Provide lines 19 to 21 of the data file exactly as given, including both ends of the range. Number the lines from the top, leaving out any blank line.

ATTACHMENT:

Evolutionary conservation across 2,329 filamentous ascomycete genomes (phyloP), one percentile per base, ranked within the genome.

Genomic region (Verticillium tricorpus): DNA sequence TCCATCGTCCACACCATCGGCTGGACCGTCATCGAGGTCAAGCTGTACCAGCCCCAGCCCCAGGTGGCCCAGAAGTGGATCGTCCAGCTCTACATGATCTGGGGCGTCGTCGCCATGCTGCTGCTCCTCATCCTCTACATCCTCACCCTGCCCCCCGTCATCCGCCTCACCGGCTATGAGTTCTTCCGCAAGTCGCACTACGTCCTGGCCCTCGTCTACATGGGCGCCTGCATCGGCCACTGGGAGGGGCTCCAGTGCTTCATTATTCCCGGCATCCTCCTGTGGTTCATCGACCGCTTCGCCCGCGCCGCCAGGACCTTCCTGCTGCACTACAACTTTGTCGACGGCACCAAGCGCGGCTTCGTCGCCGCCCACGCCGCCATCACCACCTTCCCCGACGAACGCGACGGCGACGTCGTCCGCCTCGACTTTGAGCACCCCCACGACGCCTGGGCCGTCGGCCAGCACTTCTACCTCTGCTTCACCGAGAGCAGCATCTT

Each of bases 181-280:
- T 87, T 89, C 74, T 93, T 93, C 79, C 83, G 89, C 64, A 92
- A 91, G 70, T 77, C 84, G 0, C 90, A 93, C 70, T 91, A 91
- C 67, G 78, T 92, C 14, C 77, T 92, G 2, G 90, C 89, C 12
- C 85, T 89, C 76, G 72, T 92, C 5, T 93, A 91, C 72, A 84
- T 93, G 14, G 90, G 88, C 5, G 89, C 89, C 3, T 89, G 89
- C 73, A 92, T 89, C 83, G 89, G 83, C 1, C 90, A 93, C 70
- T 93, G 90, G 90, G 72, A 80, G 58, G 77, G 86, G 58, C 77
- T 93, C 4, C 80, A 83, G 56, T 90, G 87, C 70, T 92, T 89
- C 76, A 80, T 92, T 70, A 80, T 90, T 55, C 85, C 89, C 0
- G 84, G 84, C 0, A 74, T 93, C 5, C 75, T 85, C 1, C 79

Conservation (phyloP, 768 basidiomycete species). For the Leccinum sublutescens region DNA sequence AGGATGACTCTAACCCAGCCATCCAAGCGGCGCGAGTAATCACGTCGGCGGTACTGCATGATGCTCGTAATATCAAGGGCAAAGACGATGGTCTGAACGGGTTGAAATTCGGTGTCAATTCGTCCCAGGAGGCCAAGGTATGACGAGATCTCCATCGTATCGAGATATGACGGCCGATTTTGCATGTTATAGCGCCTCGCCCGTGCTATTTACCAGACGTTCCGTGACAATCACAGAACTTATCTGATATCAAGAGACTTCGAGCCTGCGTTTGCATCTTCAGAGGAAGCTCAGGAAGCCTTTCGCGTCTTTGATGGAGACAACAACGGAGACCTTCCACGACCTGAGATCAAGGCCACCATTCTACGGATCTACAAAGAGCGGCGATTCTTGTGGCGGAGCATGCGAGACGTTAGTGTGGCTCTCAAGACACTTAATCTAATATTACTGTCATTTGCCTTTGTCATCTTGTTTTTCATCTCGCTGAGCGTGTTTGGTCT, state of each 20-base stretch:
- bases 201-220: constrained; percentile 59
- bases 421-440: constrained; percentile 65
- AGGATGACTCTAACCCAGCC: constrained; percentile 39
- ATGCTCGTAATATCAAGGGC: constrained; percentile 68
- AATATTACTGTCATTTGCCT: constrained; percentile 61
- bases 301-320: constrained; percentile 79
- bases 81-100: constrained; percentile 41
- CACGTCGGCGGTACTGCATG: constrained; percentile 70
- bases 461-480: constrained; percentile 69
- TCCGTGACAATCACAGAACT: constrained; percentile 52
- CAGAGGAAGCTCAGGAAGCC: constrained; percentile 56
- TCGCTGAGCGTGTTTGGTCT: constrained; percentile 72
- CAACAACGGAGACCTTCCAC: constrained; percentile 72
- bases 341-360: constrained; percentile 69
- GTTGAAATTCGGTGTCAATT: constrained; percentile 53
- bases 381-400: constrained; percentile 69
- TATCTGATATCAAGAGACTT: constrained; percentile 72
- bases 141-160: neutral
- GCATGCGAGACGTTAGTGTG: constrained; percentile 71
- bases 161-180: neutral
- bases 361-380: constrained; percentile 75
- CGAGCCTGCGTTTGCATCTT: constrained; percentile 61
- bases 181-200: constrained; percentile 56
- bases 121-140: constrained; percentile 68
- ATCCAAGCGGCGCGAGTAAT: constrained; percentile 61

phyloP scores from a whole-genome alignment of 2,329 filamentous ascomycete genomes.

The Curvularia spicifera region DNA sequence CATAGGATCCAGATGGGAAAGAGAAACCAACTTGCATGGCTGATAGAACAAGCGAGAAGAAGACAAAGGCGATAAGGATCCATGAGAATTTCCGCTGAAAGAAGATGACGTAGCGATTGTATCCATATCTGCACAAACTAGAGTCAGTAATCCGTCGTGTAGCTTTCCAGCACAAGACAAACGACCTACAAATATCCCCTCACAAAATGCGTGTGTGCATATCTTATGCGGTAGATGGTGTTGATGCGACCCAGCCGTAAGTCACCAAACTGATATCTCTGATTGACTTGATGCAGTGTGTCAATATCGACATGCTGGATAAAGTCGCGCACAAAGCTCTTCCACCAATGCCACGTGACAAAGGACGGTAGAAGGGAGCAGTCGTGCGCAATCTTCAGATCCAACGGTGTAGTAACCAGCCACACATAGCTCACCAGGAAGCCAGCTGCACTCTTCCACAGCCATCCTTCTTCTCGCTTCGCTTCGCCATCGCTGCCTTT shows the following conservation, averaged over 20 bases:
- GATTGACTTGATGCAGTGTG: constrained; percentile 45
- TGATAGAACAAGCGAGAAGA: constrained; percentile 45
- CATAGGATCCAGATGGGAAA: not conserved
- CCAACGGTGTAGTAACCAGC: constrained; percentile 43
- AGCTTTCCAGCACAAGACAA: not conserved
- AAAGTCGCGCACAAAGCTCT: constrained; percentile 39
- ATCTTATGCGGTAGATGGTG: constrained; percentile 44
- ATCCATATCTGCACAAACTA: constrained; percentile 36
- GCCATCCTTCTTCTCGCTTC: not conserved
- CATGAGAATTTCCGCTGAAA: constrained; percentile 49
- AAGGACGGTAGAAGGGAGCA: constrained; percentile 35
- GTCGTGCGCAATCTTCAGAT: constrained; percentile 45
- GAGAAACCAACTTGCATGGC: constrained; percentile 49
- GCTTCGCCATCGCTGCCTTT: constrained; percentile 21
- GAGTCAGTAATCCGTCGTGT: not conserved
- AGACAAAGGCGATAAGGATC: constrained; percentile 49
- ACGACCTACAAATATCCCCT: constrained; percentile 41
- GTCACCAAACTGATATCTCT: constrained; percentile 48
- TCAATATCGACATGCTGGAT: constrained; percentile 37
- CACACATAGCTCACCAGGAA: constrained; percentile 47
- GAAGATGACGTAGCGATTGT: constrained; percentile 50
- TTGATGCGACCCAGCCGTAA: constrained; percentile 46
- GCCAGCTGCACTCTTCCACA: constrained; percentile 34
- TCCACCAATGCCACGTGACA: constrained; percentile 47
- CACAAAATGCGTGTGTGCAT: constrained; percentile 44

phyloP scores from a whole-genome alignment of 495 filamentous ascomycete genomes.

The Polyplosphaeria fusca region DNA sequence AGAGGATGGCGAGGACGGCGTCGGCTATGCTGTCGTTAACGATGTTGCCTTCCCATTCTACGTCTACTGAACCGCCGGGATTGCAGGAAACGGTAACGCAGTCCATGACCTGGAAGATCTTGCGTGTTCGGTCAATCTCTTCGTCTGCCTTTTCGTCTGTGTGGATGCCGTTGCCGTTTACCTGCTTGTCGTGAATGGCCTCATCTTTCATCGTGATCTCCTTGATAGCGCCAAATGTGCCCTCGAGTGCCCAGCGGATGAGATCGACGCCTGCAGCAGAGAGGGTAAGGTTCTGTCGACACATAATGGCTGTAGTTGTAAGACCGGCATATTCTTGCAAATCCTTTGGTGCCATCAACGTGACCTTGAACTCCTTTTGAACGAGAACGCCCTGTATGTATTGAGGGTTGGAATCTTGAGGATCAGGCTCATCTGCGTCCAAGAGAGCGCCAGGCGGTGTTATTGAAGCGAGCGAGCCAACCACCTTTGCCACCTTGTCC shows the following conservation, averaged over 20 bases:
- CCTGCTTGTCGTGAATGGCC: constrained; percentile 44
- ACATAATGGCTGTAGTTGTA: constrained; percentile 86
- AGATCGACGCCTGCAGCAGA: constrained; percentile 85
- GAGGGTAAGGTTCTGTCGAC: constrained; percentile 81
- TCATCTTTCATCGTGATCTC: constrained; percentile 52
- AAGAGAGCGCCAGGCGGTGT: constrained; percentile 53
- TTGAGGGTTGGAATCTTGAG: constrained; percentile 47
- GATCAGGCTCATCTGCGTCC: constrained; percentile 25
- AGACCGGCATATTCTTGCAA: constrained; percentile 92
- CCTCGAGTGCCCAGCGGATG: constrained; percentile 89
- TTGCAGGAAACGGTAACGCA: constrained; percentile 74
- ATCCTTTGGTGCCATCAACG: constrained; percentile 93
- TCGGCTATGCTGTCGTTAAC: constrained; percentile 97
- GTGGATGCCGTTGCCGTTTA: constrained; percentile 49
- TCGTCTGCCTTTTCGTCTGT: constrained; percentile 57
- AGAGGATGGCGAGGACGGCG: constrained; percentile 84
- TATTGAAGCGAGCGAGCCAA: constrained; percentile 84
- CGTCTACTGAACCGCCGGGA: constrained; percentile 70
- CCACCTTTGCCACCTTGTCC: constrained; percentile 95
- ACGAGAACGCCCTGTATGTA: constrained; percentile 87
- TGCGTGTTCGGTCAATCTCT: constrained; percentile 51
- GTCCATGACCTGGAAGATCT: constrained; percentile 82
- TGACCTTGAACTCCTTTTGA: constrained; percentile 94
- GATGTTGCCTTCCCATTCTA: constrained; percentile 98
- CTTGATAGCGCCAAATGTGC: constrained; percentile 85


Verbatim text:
- AATATTACTGTCATTTGCCT: constrained; percentile 61
- bases 301-320: constrained; percentile 79
- bases 81-100: constrained; percentile 41